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Earlier in the week, we reported on a case of rational drug design: given the structure of a protein, scientists were able to pick a molecule with a structure that stuck to the protein. But this sort of rational approach really only works if you have a structure and know where the key parts of it are. Unfortunately, that is a fairly rare situation. But some new results that were published recently suggest that we needn't have to wait for structural data to come in to design a drug: evolutionary processes work great even when we're in the dark. In this case, the processes were used to evolve a molecule that dramatically extended the life span of an experimental organism. 老域名购买

The basic concept of the approach is to start with an entirely random pool of molecules and then subject them to several rounds of selection based on binding to a target protein. Those that are still around after all the selection—the "fittest"—should include everything that specifically stick to your protein of interest. This sort of technique has been used successfully by a number of labs.

The research team involved combined that logic with a neat technique that dates from 1997, one that allows them to essentially select for a molecule and the instructions for making it at the same time. The technique relies on creating random pools of RNAs that can be made into short proteins. These RNAs are chemically linked to an antibiotic and then given to purified ribosomes, which translate them into proteins.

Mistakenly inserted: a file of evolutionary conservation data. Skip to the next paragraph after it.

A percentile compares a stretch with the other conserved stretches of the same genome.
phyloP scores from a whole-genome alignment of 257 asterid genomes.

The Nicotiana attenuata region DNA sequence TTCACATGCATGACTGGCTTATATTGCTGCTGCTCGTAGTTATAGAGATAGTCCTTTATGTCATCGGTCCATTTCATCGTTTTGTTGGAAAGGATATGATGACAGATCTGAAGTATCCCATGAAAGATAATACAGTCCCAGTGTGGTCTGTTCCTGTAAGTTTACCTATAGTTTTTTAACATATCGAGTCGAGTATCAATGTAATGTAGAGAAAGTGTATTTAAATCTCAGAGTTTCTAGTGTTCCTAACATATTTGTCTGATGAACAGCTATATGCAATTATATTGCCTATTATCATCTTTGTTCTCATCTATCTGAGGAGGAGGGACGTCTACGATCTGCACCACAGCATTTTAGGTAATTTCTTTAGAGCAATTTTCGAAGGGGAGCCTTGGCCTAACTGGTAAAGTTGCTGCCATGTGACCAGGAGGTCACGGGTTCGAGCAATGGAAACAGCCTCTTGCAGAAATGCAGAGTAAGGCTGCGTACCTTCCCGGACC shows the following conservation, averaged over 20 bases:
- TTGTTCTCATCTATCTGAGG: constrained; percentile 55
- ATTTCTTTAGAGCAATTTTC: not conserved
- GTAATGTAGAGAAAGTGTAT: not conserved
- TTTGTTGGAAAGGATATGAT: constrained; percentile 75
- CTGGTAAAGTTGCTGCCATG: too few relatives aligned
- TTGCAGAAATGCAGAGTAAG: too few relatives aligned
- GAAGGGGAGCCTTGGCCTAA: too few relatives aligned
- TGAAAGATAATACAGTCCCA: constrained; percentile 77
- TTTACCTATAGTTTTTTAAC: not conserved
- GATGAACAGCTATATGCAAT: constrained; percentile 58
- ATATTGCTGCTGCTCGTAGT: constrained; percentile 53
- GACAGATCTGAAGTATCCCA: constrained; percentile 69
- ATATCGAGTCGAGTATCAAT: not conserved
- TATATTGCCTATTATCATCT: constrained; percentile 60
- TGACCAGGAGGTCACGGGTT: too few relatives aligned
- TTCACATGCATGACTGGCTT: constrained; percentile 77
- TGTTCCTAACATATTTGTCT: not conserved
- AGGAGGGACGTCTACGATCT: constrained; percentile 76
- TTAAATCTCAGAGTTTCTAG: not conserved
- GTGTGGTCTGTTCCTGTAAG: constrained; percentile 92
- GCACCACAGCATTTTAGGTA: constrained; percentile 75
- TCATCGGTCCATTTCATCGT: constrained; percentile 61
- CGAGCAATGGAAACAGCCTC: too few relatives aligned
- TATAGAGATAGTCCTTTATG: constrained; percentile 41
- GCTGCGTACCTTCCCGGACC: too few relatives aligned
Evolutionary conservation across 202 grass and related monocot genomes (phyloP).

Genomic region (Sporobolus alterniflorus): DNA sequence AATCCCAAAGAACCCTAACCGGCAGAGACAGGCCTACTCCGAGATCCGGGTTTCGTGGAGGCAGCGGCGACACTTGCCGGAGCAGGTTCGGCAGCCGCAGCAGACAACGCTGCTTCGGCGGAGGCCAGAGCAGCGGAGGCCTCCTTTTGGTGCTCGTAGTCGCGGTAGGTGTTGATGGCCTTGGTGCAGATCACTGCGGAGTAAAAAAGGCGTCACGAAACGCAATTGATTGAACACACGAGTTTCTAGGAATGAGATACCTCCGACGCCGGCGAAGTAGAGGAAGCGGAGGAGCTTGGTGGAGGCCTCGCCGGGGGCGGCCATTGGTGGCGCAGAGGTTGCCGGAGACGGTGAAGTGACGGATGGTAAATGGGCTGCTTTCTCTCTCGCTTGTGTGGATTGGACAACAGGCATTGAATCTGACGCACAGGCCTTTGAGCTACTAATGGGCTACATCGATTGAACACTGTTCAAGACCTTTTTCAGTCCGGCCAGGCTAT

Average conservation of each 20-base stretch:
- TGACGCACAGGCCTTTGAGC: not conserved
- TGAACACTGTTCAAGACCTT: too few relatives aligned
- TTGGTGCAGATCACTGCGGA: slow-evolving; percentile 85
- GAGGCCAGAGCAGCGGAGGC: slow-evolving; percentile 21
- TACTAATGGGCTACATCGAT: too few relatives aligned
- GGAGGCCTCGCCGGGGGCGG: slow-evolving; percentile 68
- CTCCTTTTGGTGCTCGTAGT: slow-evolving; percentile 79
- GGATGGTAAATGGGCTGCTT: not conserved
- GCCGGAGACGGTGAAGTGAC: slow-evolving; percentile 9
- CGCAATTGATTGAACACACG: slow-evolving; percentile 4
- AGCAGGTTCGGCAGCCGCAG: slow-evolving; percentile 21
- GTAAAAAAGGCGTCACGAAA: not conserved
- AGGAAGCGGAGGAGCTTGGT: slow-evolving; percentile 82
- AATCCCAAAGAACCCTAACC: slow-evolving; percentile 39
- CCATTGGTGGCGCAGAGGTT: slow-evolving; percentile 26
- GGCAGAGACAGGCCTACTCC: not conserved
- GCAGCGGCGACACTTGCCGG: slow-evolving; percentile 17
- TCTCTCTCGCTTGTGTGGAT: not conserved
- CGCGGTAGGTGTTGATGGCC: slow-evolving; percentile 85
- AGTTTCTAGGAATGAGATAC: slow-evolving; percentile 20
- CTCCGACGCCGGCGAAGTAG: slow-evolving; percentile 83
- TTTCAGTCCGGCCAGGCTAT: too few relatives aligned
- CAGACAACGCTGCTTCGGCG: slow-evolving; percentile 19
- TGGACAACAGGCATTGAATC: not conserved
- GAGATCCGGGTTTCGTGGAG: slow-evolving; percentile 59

The antibiotic being used is puromycin, which has a key mechanism of action: it normally sneaks into the ribosome and gets attached to the end of the proteins that are being made, stopping their manufacture. In this case, it gets attached to the protein being made from the RNA it is fastened to, thus linking the RNA to the protein it codes for. When these proteins are sent through the selection process, the ones that survive come linked to the RNA that includes the instructions for making them.

In this case, the authors chose a compelling item to target with this technique: a receptor called Methuselah, which previous experiments had shown was involved in regulating the life span of the fruit fly Drosophila. The researchers put their pool of protein/RNA hybrids through eight rounds of selection for binding to the Methuselah protein and then identified the RNAs that encoded the most efficient binding proteins. They then tested these to find the ones that would compete with the signals that the receptor normally binds, reasoning that these would be the most likely to block signaling.

To test the effectiveness, the researchers converted the sequence of the RNA into DNA, and inserted it into the Drosophila genome. Expression of the evolved protein extended the mean lifespan of flies by 38 percent, and the maximum lifespan by 26 percent. In short, the researchers evolved an anti-aging peptide.

For the curious, Methuselah doesn't seem to have a direct equivalent outside of the fly world, so these new proteins aren't going to be showing up in pharmacies any time soon. But the techniques involved look to be powerful ones, and similar approaches may be generating something useful before too long.


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